News | Voya Investment Management


Voya’s Hurtsellers Highlights Importance Of Investing In Data For Asset Management

October 5, 2021

FundFire reports, “After being forced to adapt to the rapid changes brought on by the Covid-19 pandemic, asset managers are embracing a new normal as they adopt hybrid strategies to integrate traditional and digital distribution models.” Industry leaders “reflected on the changing distribution landscape during a panel at the Financial Times’ Future of Asset Management North America conference on Thursday.” Voya Investment Management CEO Christine Hurtsellers said, “What used to take a wholesaler three hours to prepare for ... now takes our wholesalers five minutes.” Hurtsellers added that she “can’t underscore enough how important continuing to invest in data is for the industry.”

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Voya Financial Releases 2020-2021 Impact Report

September 8, 2021

In a press release distributed by Business Wire, Voya Financial announced “that it has published its 2020-2021 Impact Report, which provides an overview of Voya’s environmental, social and governance (ESG) activities and performance from Jan. 1, 2020, through June 30, 2021.” Voya Financial Chairman and Chief Executive Officer Rodney O. Martin, Jr., said, “Our Impact Report reflects our commitment to making a positive difference in the world around us as it continues to evolve. This includes how our employees rose to the extraordinary challenges of the past 18 months – continually improving how we work together and serve our clients and communities.”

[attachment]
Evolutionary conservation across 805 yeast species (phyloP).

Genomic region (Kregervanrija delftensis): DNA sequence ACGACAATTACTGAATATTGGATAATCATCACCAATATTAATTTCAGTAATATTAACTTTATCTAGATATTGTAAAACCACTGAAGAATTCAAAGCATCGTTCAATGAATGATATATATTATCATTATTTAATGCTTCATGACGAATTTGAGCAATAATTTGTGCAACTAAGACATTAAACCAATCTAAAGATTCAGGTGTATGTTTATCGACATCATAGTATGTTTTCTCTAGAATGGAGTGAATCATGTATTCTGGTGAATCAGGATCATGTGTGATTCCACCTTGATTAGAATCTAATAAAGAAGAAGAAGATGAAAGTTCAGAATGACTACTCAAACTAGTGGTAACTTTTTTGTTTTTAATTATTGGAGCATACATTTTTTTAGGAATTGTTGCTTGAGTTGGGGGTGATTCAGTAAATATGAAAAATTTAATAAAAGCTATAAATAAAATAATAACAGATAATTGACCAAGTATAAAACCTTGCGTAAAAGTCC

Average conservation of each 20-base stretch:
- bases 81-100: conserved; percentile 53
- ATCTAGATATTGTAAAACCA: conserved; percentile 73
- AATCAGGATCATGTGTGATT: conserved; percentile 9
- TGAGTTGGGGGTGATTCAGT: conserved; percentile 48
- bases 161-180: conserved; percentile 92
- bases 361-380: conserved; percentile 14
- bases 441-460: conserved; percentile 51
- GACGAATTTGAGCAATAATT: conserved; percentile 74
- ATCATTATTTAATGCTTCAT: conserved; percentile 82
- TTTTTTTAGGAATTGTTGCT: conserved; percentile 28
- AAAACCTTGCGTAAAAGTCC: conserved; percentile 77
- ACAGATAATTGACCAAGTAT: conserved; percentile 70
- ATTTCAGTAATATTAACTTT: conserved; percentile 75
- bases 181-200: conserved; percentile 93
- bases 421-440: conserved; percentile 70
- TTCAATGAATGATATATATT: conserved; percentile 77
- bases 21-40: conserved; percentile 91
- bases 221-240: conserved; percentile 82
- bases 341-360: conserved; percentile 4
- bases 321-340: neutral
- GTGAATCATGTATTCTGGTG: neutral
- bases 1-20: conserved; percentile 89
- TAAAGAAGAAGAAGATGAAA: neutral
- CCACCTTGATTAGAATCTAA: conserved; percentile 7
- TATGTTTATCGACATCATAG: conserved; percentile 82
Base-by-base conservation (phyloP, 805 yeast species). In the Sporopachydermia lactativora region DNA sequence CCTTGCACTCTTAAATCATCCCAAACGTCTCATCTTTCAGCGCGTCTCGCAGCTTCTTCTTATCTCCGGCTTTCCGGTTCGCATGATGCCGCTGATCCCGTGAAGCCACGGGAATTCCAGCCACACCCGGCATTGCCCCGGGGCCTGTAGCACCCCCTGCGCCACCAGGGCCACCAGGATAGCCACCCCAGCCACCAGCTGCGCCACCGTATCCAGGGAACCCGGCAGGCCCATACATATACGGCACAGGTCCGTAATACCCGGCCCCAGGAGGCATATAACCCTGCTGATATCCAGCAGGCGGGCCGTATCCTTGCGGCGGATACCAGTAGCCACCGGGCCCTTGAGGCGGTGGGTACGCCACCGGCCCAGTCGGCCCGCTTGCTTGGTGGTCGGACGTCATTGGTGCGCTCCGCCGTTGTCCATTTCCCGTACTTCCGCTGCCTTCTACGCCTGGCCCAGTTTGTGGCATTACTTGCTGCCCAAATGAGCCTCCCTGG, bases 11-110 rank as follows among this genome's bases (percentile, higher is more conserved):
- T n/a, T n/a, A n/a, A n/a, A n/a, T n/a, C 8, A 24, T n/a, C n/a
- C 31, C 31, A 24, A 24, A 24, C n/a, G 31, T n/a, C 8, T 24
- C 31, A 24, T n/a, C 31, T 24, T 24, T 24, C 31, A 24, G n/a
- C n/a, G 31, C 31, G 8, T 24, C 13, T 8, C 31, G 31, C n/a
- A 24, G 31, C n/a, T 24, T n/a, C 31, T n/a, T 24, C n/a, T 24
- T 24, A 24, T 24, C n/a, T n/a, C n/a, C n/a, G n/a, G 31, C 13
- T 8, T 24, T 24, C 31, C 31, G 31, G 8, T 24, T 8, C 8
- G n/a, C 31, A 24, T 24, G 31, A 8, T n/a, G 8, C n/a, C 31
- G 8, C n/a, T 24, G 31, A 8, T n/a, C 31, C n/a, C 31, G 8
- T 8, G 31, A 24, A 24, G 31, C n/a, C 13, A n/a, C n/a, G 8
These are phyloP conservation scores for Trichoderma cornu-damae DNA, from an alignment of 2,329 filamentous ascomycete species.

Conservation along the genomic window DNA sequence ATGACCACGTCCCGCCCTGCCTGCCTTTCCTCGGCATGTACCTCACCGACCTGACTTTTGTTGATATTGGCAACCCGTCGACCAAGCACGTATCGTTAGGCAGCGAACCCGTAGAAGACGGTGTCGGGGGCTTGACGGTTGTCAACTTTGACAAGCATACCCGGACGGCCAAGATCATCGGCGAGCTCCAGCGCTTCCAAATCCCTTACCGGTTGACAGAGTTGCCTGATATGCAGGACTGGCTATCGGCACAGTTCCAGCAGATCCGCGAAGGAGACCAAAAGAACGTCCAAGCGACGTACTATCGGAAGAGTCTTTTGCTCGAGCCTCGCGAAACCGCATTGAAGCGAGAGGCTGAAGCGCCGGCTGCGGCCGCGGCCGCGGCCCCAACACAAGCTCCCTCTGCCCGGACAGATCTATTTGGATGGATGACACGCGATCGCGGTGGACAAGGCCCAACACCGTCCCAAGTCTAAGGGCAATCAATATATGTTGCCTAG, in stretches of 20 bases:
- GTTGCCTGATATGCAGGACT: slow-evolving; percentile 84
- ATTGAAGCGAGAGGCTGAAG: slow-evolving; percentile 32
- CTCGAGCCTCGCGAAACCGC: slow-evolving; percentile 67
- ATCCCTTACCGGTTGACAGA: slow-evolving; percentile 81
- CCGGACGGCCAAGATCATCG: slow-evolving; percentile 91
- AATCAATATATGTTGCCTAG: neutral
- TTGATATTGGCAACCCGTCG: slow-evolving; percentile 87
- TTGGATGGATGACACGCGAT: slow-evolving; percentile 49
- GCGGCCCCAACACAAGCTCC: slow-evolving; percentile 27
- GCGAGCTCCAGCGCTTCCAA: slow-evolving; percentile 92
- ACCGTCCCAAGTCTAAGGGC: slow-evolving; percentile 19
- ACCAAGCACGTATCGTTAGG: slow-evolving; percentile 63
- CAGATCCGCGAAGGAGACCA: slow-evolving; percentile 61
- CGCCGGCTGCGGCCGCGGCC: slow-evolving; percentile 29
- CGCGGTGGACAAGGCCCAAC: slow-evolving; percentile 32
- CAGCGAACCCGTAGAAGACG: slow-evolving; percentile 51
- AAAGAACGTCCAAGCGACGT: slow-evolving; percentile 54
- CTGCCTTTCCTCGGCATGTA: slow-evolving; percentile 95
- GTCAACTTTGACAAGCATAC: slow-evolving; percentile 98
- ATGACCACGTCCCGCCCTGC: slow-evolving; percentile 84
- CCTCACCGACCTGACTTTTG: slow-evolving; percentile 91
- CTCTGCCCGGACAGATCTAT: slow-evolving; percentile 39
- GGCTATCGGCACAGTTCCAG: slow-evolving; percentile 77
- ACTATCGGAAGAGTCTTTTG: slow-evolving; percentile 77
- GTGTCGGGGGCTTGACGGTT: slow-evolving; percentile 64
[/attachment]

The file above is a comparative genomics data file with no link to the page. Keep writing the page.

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Voya’s Sinha Comments On Expectations Of Fed’s Jackson Hole Meeting

August 27, 2021

US News & World Report reported this year’s gathering in Jackson Hole, Wyoming, billed as the Federal Reserve Board’s research symposium, “comes as the Federal Reserve is facing crucial decisions about whether and when to pull back on its highly accommodative monetary policy, which has kept interest rates low and helped stabilize the economy and the markets for 17 months.” Most observers expect any interest rate cuts “to begin next year with interest rate hikes not before the end of 2022 or perhaps not even until 2023,” but that “calculation has run into a wall of uncertainty amid the rise in coronavirus infections from the delta variant, which has led many governments, schools and businesses to impose new restrictions such as mask mandates and vaccine requirements.” The Fed “is very conscious of the reality that the markets are pretty much geared to low rates forever,” says Amit Sinha, head of multi asset design at Voya Investment Management. “Anything that allows the Fed to continue their easy stance for longer, they would rather be late to tightening than early.”